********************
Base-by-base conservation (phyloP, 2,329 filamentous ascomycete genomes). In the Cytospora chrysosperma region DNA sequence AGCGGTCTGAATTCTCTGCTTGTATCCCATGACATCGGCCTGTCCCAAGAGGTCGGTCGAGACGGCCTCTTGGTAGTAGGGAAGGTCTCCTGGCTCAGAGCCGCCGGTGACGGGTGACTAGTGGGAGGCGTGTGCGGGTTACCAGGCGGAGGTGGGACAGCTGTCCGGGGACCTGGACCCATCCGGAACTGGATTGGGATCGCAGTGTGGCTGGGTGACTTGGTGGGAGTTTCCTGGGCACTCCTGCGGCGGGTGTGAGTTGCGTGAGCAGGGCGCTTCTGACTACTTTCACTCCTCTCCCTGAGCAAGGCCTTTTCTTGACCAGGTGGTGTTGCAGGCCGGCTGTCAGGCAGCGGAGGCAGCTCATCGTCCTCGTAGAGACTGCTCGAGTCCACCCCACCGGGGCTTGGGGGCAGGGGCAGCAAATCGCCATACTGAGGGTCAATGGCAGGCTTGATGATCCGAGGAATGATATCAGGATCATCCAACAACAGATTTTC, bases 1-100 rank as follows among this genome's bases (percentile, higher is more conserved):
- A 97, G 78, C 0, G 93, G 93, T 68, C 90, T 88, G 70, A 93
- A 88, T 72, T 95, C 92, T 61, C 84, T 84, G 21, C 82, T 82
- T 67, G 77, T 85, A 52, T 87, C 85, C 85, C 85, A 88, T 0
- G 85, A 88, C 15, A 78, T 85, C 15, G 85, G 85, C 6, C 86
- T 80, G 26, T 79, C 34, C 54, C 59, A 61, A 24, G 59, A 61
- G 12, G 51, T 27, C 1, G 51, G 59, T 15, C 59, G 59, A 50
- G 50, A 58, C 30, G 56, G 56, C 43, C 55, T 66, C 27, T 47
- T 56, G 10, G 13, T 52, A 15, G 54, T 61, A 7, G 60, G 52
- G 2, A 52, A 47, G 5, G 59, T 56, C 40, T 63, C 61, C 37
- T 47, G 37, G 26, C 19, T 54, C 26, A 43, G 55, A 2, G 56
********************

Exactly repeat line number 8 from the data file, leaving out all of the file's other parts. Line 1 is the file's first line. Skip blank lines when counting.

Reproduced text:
- G 50, A 58, C 30, G 56, G 56, C 43, C 55, T 66, C 27, T 47